43. I’m on a roll, so why not add summat extra: the idea also finds favour among right and left. Friedman, Hayek, liked it…

  44. Jonesinbangor

    Predictions for stoke

    I hope you are wrong . My whippet has a very sad demeanour this morning.

    i tried to cheer him up by promising to read out the Ken versus Old Nat posts.

  45. S Thomas,
    “well that is an interesting though novel point of view.The logic is therefore that the EU has done such a good job there is no need for nato and american subsidy”
    Better job than the preceding 50 years regime. And compared to the levels of military investment in those previous 50 years, defence spending has fallen steadily.

  46. Re CI – how about it promoting:-
    A more cohesive society, less crime, less prisoners, less kids in poverty, less poverty related illness and disease, better performing schools due to less drag from poverty related problems etc

    Of course there is a cost benefit analysis but the simplistic idea that all spending should be cut cut cut to deal with the deficit (and, that investment in measures of long time benefit are unaffordable) is the Economics of Austerity that made 2010-13 or so worse than it needed to be and caused long time damage costing more in the long run (all imo of course).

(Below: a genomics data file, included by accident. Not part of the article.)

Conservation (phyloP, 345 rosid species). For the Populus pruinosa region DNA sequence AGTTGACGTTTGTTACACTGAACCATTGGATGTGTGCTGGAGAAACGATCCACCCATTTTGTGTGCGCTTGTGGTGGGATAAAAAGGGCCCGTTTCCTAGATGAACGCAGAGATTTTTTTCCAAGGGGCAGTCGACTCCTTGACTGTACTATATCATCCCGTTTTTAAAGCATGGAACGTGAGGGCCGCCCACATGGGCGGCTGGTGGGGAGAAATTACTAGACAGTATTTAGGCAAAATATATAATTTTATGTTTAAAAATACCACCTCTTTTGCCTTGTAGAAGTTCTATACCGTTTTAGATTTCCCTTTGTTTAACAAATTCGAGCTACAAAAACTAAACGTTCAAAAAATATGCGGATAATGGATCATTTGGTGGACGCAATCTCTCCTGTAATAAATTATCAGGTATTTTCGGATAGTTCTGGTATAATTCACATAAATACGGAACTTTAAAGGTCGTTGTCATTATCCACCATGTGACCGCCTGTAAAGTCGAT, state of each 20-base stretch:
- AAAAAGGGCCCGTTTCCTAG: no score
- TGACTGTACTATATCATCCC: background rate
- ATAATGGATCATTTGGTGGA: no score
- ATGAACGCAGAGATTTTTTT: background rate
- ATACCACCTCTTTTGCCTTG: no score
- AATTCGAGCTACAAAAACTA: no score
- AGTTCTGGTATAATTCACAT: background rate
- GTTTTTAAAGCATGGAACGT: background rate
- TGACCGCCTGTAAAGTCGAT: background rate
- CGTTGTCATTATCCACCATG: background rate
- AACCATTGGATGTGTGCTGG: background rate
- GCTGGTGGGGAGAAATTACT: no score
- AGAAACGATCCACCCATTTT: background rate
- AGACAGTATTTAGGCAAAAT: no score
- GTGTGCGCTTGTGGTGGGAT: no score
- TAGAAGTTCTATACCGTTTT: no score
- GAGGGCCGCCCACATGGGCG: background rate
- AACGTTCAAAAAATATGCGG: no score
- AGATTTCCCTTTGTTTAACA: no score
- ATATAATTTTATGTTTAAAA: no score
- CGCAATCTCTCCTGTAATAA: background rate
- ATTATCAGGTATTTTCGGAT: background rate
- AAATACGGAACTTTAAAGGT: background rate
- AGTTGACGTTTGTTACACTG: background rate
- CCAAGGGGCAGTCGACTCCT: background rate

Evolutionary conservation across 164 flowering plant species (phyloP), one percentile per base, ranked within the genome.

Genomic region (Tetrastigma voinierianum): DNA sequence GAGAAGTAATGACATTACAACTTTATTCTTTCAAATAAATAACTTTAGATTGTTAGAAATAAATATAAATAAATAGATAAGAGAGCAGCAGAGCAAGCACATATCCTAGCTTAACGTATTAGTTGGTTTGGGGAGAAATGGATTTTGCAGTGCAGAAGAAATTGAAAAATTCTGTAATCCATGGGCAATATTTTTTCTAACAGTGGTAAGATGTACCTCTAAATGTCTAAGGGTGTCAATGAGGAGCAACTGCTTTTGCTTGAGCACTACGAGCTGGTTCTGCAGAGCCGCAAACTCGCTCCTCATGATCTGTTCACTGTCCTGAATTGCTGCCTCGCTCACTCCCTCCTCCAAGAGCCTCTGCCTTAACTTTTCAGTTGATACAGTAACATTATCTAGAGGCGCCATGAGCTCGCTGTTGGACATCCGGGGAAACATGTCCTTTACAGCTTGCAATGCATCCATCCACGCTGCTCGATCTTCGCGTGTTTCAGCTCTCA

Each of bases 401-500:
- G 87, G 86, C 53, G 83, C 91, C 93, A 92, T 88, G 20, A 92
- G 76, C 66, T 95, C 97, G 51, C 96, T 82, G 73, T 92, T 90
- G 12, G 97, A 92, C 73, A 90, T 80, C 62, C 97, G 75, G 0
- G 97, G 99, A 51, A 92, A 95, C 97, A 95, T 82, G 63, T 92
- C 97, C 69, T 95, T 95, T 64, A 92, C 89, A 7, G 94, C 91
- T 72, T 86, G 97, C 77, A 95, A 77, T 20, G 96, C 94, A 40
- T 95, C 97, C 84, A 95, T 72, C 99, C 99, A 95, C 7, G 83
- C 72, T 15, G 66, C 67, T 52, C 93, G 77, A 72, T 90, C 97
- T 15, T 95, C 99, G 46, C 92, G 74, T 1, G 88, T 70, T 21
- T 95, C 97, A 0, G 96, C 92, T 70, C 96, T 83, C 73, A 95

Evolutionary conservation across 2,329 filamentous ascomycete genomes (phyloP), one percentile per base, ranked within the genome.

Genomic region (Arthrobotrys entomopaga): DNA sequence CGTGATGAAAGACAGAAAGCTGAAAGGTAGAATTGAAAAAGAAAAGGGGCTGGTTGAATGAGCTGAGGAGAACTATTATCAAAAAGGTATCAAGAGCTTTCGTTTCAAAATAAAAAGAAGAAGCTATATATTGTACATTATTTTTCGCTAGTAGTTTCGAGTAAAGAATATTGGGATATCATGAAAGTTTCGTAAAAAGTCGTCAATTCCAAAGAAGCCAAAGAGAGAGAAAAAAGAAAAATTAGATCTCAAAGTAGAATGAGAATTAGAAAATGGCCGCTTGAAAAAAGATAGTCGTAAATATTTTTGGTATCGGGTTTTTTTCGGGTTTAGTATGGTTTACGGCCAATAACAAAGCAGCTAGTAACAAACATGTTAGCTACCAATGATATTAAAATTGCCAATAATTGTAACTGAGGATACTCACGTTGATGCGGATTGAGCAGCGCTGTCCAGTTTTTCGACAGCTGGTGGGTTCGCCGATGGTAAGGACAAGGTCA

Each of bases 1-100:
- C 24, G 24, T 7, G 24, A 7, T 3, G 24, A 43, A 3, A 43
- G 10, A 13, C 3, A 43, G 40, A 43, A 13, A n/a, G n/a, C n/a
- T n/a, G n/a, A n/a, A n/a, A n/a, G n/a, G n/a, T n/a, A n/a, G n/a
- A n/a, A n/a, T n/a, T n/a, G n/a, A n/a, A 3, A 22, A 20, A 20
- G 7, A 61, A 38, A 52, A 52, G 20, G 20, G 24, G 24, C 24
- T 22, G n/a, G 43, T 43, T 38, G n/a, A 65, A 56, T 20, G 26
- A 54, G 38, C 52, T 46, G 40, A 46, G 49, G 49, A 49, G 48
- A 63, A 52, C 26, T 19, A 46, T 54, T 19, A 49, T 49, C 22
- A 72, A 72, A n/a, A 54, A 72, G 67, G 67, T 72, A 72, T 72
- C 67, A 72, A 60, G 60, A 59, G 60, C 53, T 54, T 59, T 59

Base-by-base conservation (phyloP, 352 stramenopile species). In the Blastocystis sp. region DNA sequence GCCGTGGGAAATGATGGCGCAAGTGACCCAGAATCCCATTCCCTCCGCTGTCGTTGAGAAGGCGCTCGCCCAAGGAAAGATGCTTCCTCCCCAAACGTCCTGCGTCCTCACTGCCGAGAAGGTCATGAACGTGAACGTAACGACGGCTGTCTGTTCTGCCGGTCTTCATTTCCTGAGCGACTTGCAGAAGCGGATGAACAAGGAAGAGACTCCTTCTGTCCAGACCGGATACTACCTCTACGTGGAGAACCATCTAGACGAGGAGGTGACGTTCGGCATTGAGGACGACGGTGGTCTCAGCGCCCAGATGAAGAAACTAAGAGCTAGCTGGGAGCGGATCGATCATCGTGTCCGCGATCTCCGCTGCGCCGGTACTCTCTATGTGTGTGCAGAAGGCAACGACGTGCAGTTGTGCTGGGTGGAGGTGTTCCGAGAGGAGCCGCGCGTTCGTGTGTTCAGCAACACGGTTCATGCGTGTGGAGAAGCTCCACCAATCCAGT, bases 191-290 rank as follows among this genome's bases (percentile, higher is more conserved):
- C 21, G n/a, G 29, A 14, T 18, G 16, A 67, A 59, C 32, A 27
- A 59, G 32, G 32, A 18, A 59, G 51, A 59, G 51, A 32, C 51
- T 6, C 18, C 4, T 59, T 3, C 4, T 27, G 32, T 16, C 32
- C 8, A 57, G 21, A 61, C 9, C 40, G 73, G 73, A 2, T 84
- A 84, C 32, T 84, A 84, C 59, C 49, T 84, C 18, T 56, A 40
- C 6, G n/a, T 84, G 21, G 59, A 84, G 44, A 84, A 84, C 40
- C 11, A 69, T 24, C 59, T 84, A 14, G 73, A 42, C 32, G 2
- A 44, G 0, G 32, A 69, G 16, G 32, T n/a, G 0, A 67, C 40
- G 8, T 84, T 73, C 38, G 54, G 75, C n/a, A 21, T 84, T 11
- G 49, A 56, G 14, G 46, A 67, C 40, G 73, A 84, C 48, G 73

47. @CARFREW

    One of the difficulties with the idea of a UBI is what happens to those who don’t manage their budget well for whatever reason. Would there be another layer of welfare to help them?

    If there is, then the savings from the welfare bureaucracy would be reduced. If there isn’t then we would need a much more callous society than we currently have to accept the consequences.

    The reason UBI is liked by both edge cases of left and right is that the right assume there will be no safety net, while the left assume it will still be in place in addition to the UBI. Most arguments I read for UBI tend to fudge details like this, but they will need addressing before the idea can be taken further.

  48. Ken,
    didnt Adam Smith warn against the dangers of free trade? “People of the same trade seldom meet together, even for merriment and diversion, but the conversation ends in a conspiracy against the public, or in some contrivance to raise prices”

    Or maybe it depends on quite what you mean by ‘free trade’.

    “How irrelevant they all are”
    But from the polling perspective, elections are won by slim margins and this particular slim margin could turn out to be decisive at some point.

    I may be missing something, but I can’t see the relevance of any of Ken’s posts to polling.

    Ken would probably agree, but at least he brings a really positive voice to Britain going forward and his analysis in his first post was brilliant IMO.

  50. just swapped a straight jacket for a prison